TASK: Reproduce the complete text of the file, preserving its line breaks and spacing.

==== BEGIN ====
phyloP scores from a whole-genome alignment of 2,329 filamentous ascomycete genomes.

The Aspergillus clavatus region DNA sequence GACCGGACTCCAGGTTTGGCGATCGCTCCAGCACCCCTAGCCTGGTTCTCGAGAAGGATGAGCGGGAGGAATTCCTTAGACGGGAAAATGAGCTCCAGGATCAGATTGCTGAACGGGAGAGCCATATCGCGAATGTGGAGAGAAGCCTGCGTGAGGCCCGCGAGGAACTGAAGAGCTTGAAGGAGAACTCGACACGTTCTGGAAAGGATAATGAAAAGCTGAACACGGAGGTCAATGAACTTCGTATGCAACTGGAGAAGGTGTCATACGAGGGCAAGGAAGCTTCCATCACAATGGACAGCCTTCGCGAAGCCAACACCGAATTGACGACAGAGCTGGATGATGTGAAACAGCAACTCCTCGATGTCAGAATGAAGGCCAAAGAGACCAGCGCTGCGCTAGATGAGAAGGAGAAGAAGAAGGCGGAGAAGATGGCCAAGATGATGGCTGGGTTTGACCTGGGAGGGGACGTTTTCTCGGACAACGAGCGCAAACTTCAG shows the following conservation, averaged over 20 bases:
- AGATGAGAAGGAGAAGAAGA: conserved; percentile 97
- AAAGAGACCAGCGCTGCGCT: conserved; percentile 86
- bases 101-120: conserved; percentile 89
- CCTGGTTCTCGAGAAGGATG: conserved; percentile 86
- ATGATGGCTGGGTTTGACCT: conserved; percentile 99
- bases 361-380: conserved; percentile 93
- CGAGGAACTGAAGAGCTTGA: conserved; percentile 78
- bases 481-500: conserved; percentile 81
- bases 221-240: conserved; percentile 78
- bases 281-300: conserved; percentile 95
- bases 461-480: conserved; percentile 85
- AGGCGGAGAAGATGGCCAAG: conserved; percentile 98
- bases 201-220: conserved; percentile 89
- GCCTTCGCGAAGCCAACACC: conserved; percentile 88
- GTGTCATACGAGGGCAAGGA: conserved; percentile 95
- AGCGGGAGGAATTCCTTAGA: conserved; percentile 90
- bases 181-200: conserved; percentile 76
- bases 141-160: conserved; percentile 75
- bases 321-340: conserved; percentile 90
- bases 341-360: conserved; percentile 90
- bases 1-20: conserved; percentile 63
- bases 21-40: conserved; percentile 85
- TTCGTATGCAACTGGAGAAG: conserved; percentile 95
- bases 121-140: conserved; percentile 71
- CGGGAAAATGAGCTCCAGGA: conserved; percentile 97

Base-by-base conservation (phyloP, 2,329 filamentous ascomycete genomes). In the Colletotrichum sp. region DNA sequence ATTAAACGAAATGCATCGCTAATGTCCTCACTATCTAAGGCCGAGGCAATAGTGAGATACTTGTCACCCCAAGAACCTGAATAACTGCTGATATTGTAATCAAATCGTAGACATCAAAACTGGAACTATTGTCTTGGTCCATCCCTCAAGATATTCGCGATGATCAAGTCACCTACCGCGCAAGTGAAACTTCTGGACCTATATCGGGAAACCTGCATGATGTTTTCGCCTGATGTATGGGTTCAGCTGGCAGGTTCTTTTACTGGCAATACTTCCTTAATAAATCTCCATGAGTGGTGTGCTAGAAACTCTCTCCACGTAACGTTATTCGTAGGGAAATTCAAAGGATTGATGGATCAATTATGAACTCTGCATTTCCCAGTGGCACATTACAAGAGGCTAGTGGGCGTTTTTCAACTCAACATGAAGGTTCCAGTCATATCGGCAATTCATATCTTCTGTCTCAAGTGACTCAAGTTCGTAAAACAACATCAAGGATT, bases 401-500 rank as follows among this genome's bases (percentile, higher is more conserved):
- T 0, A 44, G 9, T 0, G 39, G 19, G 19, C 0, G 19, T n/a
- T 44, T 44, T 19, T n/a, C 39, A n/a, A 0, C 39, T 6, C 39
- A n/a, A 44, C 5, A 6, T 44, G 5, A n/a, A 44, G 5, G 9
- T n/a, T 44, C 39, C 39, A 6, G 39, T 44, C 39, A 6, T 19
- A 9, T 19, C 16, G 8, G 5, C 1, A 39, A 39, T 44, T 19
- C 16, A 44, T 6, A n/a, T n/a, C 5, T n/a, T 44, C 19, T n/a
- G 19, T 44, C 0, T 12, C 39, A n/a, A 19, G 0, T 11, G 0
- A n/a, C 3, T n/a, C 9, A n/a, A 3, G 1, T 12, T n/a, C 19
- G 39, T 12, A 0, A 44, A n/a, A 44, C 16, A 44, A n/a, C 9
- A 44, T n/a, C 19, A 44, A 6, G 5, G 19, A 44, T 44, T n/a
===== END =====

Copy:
phyloP scores from a whole-genome alignment of 2,329 filamentous ascomycete genomes.

The Aspergillus clavatus region DNA sequence GACCGGACTCCAGGTTTGGCGATCGCTCCAGCACCCCTAGCCTGGTTCTCGAGAAGGATGAGCGGGAGGAATTCCTTAGACGGGAAAATGAGCTCCAGGATCAGATTGCTGAACGGGAGAGCCATATCGCGAATGTGGAGAGAAGCCTGCGTGAGGCCCGCGAGGAACTGAAGAGCTTGAAGGAGAACTCGACACGTTCTGGAAAGGATAATGAAAAGCTGAACACGGAGGTCAATGAACTTCGTATGCAACTGGAGAAGGTGTCATACGAGGGCAAGGAAGCTTCCATCACAATGGACAGCCTTCGCGAAGCCAACACCGAATTGACGACAGAGCTGGATGATGTGAAACAGCAACTCCTCGATGTCAGAATGAAGGCCAAAGAGACCAGCGCTGCGCTAGATGAGAAGGAGAAGAAGAAGGCGGAGAAGATGGCCAAGATGATGGCTGGGTTTGACCTGGGAGGGGACGTTTTCTCGGACAACGAGCGCAAACTTCAG shows the following conservation, averaged over 20 bases:
- AGATGAGAAGGAGAAGAAGA: conserved; percentile 97
- AAAGAGACCAGCGCTGCGCT: conserved; percentile 86
- bases 101-120: conserved; percentile 89
- CCTGGTTCTCGAGAAGGATG: conserved; percentile 86
- ATGATGGCTGGGTTTGACCT: conserved; percentile 99
- bases 361-380: conserved; percentile 93
- CGAGGAACTGAAGAGCTTGA: conserved; percentile 78
- bases 481-500: conserved; percentile 81
- bases 221-240: conserved; percentile 78
- bases 281-300: conserved; percentile 95
- bases 461-480: conserved; percentile 85
- AGGCGGAGAAGATGGCCAAG: conserved; percentile 98
- bases 201-220: conserved; percentile 89
- GCCTTCGCGAAGCCAACACC: conserved; percentile 88
- GTGTCATACGAGGGCAAGGA: conserved; percentile 95
- AGCGGGAGGAATTCCTTAGA: conserved; percentile 90
- bases 181-200: conserved; percentile 76
- bases 141-160: conserved; percentile 75
- bases 321-340: conserved; percentile 90
- bases 341-360: conserved; percentile 90
- bases 1-20: conserved; percentile 63
- bases 21-40: conserved; percentile 85
- TTCGTATGCAACTGGAGAAG: conserved; percentile 95
- bases 121-140: conserved; percentile 71
- CGGGAAAATGAGCTCCAGGA: conserved; percentile 97

Base-by-base conservation (phyloP, 2,329 filamentous ascomycete genomes). In the Colletotrichum sp. region DNA sequence ATTAAACGAAATGCATCGCTAATGTCCTCACTATCTAAGGCCGAGGCAATAGTGAGATACTTGTCACCCCAAGAACCTGAATAACTGCTGATATTGTAATCAAATCGTAGACATCAAAACTGGAACTATTGTCTTGGTCCATCCCTCAAGATATTCGCGATGATCAAGTCACCTACCGCGCAAGTGAAACTTCTGGACCTATATCGGGAAACCTGCATGATGTTTTCGCCTGATGTATGGGTTCAGCTGGCAGGTTCTTTTACTGGCAATACTTCCTTAATAAATCTCCATGAGTGGTGTGCTAGAAACTCTCTCCACGTAACGTTATTCGTAGGGAAATTCAAAGGATTGATGGATCAATTATGAACTCTGCATTTCCCAGTGGCACATTACAAGAGGCTAGTGGGCGTTTTTCAACTCAACATGAAGGTTCCAGTCATATCGGCAATTCATATCTTCTGTCTCAAGTGACTCAAGTTCGTAAAACAACATCAAGGATT, bases 401-500 rank as follows among this genome's bases (percentile, higher is more conserved):
- T 0, A 44, G 9, T 0, G 39, G 19, G 19, C 0, G 19, T n/a
- T 44, T 44, T 19, T n/a, C 39, A n/a, A 0, C 39, T 6, C 39
- A n/a, A 44, C 5, A 6, T 44, G 5, A n/a, A 44, G 5, G 9
- T n/a, T 44, C 39, C 39, A 6, G 39, T 44, C 39, A 6, T 19
- A 9, T 19, C 16, G 8, G 5, C 1, A 39, A 39, T 44, T 19
- C 16, A 44, T 6, A n/a, T n/a, C 5, T n/a, T 44, C 19, T n/a
- G 19, T 44, C 0, T 12, C 39, A n/a, A 19, G 0, T 11, G 0
- A n/a, C 3, T n/a, C 9, A n/a, A 3, G 1, T 12, T n/a, C 19
- G 39, T 12, A 0, A 44, A n/a, A 44, C 16, A 44, A n/a, C 9
- A 44, T n/a, C 19, A 44, A 6, G 5, G 19, A 44, T 44, T n/a